Tag Archives: fiction editor

Commentary on “42 Dos and Don’ts from a Dick”, and a dirty little secret

First comes the original e-mail, a rejection letter sent to some 900+ applicants who didn’t get an online writing gig.  Read it within this Gawker article impaling it as “42 dos and don’ts from a dick.”  You can then read the original author’s logic and rebuttal at Salon.

When I look at the anger Shea’s long list of advice has generated, my thoughts include:

  • Wow.  No good deed does go unpunished.
  • These people are not cut out to be writers at all.  They cannot take constructive criticism.  I wouldn’t have hired them either.
  • This is a perfect manifestation of the “I’m So Awesome” generation that got a trophy just for deigning to show up.
  • What part of ‘follow the directions’ is so complicated?

I find this all very revelatory.  It’s helpful to me, because there are a couple of errors mentioned that I can easily see myself making, and would rather not make them.  (Thanks, Shea!)  What it reveals to me is that I haven’t been wrong about the Amazing Ego Based Upon Few Results mentality so common today.  Anything that sounds like negative feedback:  “That’s disrespecting me!”  Respect is earned, sorry.  Advice offered:  “How arrogant to think you know better than me!”  Uh, he does; he’s in a position to hire, and you are not.

Think on it.  They would rather have been ignored than receive help.  They would rather flounder in ignorance and mediocrity than take a bruise, suck it up and grow.  Anything less than “You’re so awesome!” is a boot in the groin.

How did we wind up raising young adults this way? Is this a young adult thing, or a writer thing, or a young adult writer thing? Feel free to educate me.  Because when I get a list of 42 things I might be doing wrong, I want to bless the sender.  That’s 42 things I should never do wrong again.

I promised you a dirty little secret, and you shall have it.  Truth:  I didn’t succeed as a ‘lancer because of busting my butt, nor by being a brilliant writer. That isn’t self-deprecation; I’m not saying I didn’t work hard, nor that I’m untalented.  I succeeded at freelancing because most of my competition took a look at its path ahead, sowed as many mines as possible in its path, concealed them carefully, went away for a while to forget where they were, then just waltzed on through the self-made minefield.  Over, and over, and over.  Most of my competition suicided on the way to the finish line.

I didn’t have to beat them.  They beat themselves.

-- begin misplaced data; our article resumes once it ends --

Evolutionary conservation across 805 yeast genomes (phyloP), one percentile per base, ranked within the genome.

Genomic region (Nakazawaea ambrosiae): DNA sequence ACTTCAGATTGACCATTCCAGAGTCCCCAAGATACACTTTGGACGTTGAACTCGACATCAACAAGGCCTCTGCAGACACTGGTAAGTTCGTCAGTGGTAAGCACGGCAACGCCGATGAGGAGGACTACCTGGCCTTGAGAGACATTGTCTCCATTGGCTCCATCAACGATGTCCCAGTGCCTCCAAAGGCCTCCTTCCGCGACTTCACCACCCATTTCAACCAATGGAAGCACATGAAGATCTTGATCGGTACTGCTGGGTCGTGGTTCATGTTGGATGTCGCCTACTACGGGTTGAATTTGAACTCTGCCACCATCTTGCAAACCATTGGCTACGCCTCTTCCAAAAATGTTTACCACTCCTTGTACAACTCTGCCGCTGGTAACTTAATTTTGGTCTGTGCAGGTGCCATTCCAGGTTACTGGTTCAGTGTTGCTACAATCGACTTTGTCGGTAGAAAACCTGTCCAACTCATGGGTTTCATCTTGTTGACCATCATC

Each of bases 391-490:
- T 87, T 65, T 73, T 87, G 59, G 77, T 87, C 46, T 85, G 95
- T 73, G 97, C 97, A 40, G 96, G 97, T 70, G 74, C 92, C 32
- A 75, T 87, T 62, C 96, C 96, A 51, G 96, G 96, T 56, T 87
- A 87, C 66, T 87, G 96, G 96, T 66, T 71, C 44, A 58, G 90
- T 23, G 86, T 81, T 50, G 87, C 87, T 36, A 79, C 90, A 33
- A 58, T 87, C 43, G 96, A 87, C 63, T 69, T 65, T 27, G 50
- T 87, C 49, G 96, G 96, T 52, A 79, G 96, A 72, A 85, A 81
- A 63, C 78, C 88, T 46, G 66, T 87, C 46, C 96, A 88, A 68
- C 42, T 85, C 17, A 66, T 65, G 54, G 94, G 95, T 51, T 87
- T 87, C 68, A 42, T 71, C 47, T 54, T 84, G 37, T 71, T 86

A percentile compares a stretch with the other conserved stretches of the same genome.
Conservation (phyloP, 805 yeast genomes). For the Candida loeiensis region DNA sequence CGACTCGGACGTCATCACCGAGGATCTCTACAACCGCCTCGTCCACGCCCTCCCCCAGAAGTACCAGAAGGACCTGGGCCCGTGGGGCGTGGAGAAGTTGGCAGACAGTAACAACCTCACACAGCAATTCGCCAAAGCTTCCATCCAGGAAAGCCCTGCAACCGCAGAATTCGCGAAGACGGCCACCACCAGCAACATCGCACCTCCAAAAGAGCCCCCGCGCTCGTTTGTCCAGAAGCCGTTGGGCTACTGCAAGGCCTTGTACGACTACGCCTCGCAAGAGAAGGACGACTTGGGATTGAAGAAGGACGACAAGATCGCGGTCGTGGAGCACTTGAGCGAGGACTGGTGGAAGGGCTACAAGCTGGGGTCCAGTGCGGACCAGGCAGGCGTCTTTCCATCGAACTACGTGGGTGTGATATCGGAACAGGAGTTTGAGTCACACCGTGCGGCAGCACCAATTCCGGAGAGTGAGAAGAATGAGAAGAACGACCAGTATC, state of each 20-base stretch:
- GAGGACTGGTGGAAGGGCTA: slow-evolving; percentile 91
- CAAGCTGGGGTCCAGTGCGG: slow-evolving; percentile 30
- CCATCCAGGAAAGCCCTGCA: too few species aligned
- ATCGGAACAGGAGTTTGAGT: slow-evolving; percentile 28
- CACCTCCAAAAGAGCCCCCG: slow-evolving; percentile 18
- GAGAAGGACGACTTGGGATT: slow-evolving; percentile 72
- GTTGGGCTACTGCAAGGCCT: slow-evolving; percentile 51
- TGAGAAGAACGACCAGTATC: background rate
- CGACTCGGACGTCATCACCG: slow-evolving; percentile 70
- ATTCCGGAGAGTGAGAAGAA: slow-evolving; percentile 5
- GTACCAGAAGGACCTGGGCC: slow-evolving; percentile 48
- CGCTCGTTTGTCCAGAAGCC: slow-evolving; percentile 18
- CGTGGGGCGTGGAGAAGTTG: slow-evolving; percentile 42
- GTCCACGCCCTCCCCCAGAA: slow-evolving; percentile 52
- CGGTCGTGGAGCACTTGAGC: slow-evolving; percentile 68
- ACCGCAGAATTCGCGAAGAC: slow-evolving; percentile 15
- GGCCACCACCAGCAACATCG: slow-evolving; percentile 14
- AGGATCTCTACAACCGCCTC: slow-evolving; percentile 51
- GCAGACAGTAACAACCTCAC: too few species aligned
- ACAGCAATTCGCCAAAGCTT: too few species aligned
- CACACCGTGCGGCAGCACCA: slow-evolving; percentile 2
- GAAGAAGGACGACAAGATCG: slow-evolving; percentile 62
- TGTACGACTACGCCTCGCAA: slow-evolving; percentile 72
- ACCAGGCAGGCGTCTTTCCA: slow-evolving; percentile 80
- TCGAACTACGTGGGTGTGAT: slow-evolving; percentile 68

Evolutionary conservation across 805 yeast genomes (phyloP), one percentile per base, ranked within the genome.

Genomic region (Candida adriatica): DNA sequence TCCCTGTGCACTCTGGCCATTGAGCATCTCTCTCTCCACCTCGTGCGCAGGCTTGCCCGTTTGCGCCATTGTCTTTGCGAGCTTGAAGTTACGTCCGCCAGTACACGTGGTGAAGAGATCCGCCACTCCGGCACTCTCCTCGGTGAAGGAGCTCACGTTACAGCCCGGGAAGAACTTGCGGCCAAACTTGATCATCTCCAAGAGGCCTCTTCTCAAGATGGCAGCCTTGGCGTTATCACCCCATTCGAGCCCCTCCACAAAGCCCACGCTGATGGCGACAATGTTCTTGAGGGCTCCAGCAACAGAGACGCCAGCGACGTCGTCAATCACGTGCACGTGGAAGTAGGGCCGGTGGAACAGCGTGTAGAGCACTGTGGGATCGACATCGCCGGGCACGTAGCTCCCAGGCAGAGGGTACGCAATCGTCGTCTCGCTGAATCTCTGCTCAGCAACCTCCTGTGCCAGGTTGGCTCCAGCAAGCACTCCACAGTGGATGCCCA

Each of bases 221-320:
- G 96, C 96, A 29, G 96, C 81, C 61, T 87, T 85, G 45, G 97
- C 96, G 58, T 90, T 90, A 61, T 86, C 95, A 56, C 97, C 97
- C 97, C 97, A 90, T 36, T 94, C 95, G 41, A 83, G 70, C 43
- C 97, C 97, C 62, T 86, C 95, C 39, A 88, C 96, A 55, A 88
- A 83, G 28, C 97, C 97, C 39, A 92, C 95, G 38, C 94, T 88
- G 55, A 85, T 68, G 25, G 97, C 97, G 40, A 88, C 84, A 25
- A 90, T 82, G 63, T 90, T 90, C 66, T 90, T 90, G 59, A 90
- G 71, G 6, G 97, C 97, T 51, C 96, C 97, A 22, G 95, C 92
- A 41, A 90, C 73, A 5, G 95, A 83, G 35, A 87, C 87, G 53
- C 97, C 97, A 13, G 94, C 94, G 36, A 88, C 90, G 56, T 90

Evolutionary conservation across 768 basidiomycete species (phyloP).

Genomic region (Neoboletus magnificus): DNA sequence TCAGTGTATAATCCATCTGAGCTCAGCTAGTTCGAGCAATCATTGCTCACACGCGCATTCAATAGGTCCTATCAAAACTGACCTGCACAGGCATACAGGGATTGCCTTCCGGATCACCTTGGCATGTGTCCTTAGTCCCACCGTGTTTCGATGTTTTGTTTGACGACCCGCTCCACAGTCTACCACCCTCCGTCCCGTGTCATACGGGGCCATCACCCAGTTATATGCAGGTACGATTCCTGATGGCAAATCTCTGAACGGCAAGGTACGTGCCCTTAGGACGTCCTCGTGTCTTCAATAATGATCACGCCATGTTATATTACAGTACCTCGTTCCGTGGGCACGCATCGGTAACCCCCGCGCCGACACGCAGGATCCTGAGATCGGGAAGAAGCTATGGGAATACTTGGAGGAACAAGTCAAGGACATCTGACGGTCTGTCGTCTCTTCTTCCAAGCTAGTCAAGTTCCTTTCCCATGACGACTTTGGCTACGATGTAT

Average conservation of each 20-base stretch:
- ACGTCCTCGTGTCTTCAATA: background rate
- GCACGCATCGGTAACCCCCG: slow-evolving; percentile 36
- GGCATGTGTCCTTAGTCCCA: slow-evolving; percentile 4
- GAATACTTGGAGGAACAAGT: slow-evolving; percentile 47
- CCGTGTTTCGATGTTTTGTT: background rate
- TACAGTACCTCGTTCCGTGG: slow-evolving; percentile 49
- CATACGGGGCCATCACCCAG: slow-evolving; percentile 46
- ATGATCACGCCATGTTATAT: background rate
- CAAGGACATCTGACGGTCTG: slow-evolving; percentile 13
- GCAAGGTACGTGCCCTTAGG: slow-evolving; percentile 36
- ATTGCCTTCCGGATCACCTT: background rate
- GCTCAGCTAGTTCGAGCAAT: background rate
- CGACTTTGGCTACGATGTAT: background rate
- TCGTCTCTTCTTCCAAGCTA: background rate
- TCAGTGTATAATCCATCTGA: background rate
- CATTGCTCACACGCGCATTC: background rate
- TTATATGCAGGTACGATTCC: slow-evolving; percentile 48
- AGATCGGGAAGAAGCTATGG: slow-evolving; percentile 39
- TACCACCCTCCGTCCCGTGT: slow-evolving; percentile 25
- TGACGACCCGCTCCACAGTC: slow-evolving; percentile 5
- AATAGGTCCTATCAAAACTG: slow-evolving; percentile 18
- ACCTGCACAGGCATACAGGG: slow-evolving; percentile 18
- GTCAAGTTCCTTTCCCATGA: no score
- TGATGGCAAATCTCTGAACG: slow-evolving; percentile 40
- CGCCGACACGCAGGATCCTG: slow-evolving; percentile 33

Writing life: being the bottleneck

When books get down to crunch time with a print deadline, it all shifts.  I’m proofreading on an upcoming book, essentially the final set of eyes.  This is something I am very capable at.  If I may be permitted to preen just a bit, the author said:  “OK, let’s get it over with: your proofreading work is stunning. Best I’ve ever seen.  No qualifiers.”  That felt kind of nice.

What it meant, in this case, was that a key (penultimate) chapter was on the way, after much health-hammering and sleep-starved labor by the author and editor, and as soon as it hit my inbox, I was on the clock.  Now it’s all waiting on me.  I was actually delighted by this, because:

  • There had been an excellent chance it would happen in the middle of the night.  And if that phone call came at 4 AM, I’d have to get up, put on coffee and get to work.  Instead, it came at 4:18 PM.
  • It was a chance to show off.  On previous chapters, I’d had the luxury of multiple reads, wording suggestions, recasting, and relaxation.  It was easy.  This was not easy; I was on the clock.

In writing, as in any profession in which one takes pride, there are those moments:  the moments where one is doing something most people just cannot do.  They are what make most work worthwhile.  For a lumber grader, it might be spotting the exact cuttings of shop lumber to reach a given grade, watching the inspector lay a skeptical tape measure on the board, and find that your eye from ten feet away was as good as if you’d had ten minutes to lay out sample templates of perfect dimension.  In homemaking, it might be doing seven things at once and doing them all well.  It is when one feels uniquely capable, achievement mixed with refined talent and skill.  ‘And that’s why not everyone can do what I do’ moments are gratifying.

Got the chapter in at 7:32 PM.  Turnaround:  three hours, fourteen minutes.  Bottleneck? Not for long.

A great book you have not read: Transit Point Moscow

Some years back, I happened upon Transit Point Moscow in a used bookstore.  Synopsis:  an American, on the spur of the moment and with great impulsive idiocy, agrees to try and smuggle heroin through Soviet-era Moscow–and it doesn’t go well.  I guess that’s in the category of “young, dumbass stunts we pull that cost us ten years of our lives.”

Why it’s great:  the writing style is clear, often funny, and skillfully descriptive of the transition from arrest to imprisonment.  The book also offers a lot of cues to Russian culture.  I wouldn’t describe Amster and his cronies as sympathetic characters, but there’s a sense of honesty in that.  One does pose the question of how much of Amster’s story we believe.  I’m more inclined to believe someone who paints himself as a complete ass than as a dashing hero, and there isn’t much glory in Amster’s self-portrait.  The book is better for it.

What got me thinking about it was a more recent read, Alexander Dolgun’s Story.  I got turned on to this in a strange way, for it was on the guest room nightstand at some friends’ home.  I didn’t read it, just glanced at it, but noted the title and ordered a copy.  Dolgun was in the Gulag in the late forties and early fifties, when life was a lot harder there.  Even accounting for the temporal separation (Amster did his Gulagging over a generation later), there was enough in common between the two accounts for me to recognize terms, prison subcultures and practices.